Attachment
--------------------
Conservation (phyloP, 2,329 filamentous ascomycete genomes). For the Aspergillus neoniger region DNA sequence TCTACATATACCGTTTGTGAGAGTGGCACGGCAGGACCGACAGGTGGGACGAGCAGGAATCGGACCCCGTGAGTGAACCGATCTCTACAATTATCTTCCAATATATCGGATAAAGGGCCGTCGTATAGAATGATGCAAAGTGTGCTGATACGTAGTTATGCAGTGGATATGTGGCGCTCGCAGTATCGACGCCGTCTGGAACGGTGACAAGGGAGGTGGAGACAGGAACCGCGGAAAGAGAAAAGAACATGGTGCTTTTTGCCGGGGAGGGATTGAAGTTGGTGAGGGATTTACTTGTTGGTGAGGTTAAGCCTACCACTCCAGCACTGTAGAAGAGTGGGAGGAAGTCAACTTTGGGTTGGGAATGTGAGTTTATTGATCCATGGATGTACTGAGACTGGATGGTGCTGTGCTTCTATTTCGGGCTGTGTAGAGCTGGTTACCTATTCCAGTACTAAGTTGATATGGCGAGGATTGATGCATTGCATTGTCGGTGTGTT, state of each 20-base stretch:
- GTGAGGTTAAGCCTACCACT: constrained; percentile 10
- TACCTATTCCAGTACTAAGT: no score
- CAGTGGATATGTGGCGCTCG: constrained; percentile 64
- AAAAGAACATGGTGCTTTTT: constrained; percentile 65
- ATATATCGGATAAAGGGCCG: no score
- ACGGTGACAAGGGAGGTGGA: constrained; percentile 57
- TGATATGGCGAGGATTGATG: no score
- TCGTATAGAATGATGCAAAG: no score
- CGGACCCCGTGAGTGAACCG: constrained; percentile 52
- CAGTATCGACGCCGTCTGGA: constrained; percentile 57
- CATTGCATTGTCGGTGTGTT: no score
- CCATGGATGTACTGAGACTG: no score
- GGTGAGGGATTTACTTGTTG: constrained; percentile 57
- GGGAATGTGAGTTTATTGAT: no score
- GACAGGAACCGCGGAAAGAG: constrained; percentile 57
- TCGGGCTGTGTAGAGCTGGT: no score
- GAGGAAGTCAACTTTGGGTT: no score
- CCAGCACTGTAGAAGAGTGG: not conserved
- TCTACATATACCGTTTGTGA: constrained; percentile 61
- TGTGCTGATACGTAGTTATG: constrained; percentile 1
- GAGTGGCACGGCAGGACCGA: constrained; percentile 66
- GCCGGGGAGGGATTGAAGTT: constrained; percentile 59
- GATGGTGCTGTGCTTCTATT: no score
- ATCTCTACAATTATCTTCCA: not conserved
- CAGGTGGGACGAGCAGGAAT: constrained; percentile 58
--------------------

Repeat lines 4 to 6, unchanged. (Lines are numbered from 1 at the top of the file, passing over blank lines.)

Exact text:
- CAGTGGATATGTGGCGCTCG: constrained; percentile 64
- AAAAGAACATGGTGCTTTTT: constrained; percentile 65
- ATATATCGGATAAAGGGCCG: no score